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seafarer help


POST-TRAUMATIC stress is well-recognised nowadays. Therapy is, we understand, made available to military service personnel, although the press regularly publish stories of soldiers who’ve been discharged and haven’t really had all the help they need. This very week a former British soldier murdered his two children and then killed himself.

The recent International Chamber of Shipping conference in London highlighted the response by shipping companies to traumatic events involving crew members as an area of crew welfare that should perhaps be commanding more attention. Piracy attacks and kidnappings are the obvious topic of the day, but shipboard accidents can similarly produce long term effects.

The crew of the Costa Concordia received a Lloyd’s List award for their actions in helping with the evacuation of the ship. We hope their efforts were similarly recognised by their employer and that they are receiving the support they need. Of course, as many surveys repeatedly point out, crew costs are a serious consideration these days. They always have been but in the scheme of things, insurance is available to provide this kind of support at relatively low cost.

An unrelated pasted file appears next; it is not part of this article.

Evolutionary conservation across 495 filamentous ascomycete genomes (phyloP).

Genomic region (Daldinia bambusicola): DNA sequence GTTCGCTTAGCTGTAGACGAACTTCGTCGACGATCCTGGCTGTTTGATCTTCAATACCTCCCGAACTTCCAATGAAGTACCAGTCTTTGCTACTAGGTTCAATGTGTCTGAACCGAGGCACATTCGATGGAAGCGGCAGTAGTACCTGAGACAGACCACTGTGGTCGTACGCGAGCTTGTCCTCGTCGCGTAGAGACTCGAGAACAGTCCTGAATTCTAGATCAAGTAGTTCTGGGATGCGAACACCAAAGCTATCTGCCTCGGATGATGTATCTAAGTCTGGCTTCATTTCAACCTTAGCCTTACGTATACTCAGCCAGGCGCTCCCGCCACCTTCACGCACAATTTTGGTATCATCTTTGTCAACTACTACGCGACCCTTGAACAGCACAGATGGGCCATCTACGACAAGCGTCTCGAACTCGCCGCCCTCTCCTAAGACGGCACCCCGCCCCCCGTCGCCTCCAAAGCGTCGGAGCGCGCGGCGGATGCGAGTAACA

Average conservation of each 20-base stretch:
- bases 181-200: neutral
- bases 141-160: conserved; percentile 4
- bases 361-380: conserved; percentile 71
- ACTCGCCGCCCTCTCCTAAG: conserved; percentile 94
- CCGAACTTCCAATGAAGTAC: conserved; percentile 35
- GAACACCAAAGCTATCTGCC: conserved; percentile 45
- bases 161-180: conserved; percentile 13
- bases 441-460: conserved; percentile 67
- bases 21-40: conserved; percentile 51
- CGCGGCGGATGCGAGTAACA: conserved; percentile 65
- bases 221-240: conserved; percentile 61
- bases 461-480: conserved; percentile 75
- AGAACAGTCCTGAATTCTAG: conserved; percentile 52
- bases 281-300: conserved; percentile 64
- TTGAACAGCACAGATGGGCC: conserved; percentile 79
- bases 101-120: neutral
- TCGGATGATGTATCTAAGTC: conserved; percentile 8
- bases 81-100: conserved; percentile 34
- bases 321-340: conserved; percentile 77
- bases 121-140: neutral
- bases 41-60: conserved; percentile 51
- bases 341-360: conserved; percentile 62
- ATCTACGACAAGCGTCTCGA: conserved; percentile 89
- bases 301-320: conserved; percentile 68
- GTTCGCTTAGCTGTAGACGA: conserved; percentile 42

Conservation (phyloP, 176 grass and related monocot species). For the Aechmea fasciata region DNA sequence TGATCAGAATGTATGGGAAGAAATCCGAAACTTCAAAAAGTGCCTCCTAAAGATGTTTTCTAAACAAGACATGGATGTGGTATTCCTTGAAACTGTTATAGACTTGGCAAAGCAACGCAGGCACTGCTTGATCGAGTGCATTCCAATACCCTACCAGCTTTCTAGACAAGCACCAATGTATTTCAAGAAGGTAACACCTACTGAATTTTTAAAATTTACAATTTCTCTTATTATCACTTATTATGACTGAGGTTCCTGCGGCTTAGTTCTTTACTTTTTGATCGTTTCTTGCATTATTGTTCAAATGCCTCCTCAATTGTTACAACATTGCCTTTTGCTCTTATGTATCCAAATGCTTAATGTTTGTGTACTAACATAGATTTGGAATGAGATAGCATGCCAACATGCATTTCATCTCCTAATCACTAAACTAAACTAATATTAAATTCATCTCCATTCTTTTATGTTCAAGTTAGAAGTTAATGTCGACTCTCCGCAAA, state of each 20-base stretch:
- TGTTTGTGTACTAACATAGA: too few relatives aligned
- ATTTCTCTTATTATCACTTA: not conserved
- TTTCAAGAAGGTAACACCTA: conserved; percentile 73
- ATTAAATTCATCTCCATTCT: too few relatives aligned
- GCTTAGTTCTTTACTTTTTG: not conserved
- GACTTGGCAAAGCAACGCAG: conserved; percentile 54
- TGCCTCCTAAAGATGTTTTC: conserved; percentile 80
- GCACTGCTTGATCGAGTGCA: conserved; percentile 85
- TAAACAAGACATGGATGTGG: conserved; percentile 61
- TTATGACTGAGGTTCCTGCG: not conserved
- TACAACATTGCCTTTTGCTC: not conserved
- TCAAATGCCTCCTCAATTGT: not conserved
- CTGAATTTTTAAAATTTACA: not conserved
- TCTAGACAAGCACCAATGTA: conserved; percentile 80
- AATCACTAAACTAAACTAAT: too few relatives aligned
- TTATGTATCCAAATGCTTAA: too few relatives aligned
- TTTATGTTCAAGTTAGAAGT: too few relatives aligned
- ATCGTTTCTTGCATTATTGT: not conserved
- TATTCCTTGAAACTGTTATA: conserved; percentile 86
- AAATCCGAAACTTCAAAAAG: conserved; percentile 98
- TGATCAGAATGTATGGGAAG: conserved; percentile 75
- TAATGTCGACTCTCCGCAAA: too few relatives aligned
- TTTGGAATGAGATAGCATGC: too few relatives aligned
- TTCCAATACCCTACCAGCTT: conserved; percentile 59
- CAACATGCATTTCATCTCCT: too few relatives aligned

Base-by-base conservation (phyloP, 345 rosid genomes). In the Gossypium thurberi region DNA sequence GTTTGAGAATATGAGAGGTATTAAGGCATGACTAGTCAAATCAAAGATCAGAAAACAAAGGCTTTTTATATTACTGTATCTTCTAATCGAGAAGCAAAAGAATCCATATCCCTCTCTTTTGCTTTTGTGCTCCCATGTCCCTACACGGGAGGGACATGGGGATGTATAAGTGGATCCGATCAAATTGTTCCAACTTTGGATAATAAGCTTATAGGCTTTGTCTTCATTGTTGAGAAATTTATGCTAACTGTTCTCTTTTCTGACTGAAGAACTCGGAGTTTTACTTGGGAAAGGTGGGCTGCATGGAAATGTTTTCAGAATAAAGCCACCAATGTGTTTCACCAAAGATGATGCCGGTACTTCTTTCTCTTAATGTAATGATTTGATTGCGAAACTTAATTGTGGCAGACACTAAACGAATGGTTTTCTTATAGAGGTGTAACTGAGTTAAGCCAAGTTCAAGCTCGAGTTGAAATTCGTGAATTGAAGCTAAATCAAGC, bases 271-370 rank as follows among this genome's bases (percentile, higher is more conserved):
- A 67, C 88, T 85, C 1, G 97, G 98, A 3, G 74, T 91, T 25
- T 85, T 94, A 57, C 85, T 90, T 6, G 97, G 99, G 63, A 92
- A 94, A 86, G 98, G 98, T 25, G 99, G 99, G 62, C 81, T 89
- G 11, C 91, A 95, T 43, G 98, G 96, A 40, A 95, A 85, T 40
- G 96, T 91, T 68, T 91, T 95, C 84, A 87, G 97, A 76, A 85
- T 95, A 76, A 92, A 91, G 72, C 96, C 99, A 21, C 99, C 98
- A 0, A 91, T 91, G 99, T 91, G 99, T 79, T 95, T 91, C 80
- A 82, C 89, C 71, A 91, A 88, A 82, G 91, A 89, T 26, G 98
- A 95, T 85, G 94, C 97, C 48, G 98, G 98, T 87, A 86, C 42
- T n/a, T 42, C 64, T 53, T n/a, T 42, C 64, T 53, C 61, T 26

While maritime charities have worked hard with survivors of piracy attacks and their families it would be good to hear from shipping companies to find out what procedures they have in place to care for employees battling post-traumatic stress.

Does your company have a system in place to deal with crew welfare in these situations? Let us know.

We’d also be interested to hear from seafarers themselves who’ve been through these things: Were you supported? Did your employment prospects suffer as a result? Did you have insurance in place?

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